Commenced in January 2007
Frequency: Monthly
Edition: International
Paper Count: 7

Urban Fabric Related Abstracts

7 Grading Fourteen Zones of Isfahan in Terms of the Impact of Globalization on the Urban Fabric of the City, Using the TOPSIS Model

Authors: R. Mokhtari Malekabadi, A. Zahedi Yeganeh, A. Khademolhosseini

Abstract:

Undoubtedly one of the most far-reaching and controversial topics considered in the past few decades, has been globalization. Globalization lies in the essence of the modern culture. It is a complex and rapidly expanding network of links and mutual interdependence that is an aspect of modern life; though some argue that this link existed since the beginning of human history. If we consider globalization as a dynamic social process in which the geographical constraints governing the political, economic, social and cultural relationships have been undermined, it might not be possible to simply describe its impact on the urban fabric. But since in this phenomenon the increase in communications of societies (while preserving the main cultural - regional characteristics) with one another and the increase in the possibility of influencing other societies are discussed, the need for more studies will be felt. The main objective of this study is to grade based on some globalization factors on urban fabric applying the TOPSIS model. The research method is descriptive - analytical and survey. For data analysis, the TOPSIS model and SPSS software were used and the results of GIS software with fourteen cities are shown on the map. The results show that the process of being influenced by the globalization of the urban fabric of fourteen zones of Isfahan was not similar and there have been large differences in this respect between city zones; the most affected areas are zones 5, 6 and 9 of the municipality and the least impact has been on the zones 4 and 3 and 2.

Keywords: Globalization, Urban Fabric, grading, TOPSIS model

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6 Adaptive Reuse of Lost Urban Space

Authors: Rana Sameeh

Abstract:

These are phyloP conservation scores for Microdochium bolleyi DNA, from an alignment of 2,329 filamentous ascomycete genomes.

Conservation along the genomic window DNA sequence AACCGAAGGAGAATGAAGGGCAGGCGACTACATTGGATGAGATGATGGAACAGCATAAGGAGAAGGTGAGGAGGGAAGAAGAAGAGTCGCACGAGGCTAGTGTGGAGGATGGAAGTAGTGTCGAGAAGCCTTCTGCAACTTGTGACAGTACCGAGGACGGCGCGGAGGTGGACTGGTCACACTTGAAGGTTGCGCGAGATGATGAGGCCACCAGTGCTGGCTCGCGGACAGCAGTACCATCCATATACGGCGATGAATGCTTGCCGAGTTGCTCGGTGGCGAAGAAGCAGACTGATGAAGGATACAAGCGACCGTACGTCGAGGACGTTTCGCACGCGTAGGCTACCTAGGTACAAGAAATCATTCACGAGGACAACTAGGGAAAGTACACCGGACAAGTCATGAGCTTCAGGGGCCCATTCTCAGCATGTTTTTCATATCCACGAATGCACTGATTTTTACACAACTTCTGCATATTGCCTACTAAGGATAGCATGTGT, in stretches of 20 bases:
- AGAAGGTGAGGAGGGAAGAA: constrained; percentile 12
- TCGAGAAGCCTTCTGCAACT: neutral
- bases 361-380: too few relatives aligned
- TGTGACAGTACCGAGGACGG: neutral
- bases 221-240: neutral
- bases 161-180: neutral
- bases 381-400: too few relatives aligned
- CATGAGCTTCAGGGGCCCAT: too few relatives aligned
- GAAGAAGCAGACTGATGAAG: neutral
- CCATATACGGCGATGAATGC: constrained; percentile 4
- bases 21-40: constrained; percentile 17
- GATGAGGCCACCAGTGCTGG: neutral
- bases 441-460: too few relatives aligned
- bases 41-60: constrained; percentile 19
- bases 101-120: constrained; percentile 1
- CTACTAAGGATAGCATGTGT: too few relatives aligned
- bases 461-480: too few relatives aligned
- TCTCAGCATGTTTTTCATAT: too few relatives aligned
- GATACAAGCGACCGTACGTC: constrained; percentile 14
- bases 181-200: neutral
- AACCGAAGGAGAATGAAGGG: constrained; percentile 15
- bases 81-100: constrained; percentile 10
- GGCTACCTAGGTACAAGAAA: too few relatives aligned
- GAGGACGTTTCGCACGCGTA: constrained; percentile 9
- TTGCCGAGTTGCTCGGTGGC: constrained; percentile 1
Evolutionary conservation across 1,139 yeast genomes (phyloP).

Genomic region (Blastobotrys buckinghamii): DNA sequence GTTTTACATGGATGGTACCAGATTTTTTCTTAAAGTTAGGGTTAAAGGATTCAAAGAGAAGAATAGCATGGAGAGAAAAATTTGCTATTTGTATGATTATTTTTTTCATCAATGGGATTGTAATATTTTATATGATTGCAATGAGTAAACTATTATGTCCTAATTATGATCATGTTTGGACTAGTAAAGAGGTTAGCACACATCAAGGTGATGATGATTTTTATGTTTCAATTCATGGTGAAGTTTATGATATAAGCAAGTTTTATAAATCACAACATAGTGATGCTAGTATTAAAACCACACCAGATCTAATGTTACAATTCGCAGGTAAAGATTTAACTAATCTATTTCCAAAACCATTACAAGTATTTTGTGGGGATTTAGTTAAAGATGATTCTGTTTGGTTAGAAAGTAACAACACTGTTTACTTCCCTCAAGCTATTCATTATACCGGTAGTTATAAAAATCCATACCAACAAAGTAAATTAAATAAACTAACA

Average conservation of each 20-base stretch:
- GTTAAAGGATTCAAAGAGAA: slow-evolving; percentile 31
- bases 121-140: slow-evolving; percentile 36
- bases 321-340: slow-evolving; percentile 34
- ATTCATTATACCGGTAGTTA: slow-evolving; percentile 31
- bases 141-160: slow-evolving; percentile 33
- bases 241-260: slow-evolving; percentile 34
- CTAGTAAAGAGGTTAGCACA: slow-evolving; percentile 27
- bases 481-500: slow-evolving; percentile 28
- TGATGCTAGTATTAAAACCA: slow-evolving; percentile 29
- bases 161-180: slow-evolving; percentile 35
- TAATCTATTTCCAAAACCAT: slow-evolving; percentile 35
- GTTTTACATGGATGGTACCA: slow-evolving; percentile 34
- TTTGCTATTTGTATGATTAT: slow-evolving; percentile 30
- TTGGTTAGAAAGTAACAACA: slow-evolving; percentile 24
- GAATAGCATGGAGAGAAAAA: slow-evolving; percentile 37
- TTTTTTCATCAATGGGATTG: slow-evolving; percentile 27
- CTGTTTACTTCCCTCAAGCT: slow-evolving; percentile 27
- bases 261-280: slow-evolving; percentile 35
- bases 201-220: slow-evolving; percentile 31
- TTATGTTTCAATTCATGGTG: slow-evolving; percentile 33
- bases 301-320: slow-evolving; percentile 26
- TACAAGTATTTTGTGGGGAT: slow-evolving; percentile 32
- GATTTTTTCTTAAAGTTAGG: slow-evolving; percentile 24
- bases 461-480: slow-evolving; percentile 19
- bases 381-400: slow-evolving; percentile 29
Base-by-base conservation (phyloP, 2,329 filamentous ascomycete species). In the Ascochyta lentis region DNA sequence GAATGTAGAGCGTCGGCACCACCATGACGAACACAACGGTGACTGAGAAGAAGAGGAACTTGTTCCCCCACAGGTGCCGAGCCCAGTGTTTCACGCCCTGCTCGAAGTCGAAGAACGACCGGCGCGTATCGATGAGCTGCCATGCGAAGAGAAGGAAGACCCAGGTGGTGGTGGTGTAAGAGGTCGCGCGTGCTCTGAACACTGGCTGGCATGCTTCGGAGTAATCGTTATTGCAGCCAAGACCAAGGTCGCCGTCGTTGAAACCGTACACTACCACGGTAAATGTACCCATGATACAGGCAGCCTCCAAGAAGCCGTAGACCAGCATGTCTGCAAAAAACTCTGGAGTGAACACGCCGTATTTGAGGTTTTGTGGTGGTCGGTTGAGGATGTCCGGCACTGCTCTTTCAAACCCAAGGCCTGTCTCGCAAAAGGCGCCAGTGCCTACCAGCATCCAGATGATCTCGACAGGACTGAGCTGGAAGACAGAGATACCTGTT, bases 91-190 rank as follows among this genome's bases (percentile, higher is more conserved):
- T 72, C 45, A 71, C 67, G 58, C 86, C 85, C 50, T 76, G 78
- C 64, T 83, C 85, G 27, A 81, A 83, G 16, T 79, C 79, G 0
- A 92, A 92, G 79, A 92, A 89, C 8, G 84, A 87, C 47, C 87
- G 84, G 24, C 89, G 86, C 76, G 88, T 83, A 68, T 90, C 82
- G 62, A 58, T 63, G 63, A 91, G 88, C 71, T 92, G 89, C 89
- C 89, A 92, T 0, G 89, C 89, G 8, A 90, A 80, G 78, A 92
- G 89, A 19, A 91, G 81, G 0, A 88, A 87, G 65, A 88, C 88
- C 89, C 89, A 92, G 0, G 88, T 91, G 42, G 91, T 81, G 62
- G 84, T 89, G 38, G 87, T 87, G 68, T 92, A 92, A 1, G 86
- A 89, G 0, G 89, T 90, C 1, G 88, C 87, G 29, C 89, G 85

The city is the greatest symbol of human civilization and has been built for safety and comfort. However, uncontrolled urban growth caused some anonymous and unsightly images of the cities such as unused or abandoned spaces. When social interaction is missed in a public space it means the public space is lost since public spaces reflect the social life and interaction of people. Accordingly; this space became one of the most meaningless parts of the cities and has broken the continuity of the urban fabric. Lost urban spaces are the leftover unstructured landscape within the urban fabric. They are generally the unrecognized urban areas that are in need of redesign, since they have a great value that can add to their surrounding urban context. The research significance lies within the importance of urban open spaces, their value and their impact on the urban fabric. The research also addresses the reuse and reclamation of lost urban spaces in order to increase the percentage of green areas along the urban fabric, provide urban open spaces, develop a sustainable approach towards urban landscape and enhance the quality of the public open space and user experience. In addition, the reuse of lost space will give it the identity and function it lacks while also providing places for presence, spending time and observing. Creating continuity in a broken urban fabric represents an exploratory process in the relationship between infrastructure and the urban fabric and seeks to establish an architectural solution to leftover space within the city. In doing so, the research establishes a framework (criteria) for adaptive reuse of lost urban space throughout inductive and deductive methodology, analytical methodology; by analyzing some relevant examples and similar cases of lost spaces and finally through field methodology; by applying the achieved criteria on a case study in Alexandria and carrying on SWOT analysis and evaluation of the potentials of this case study.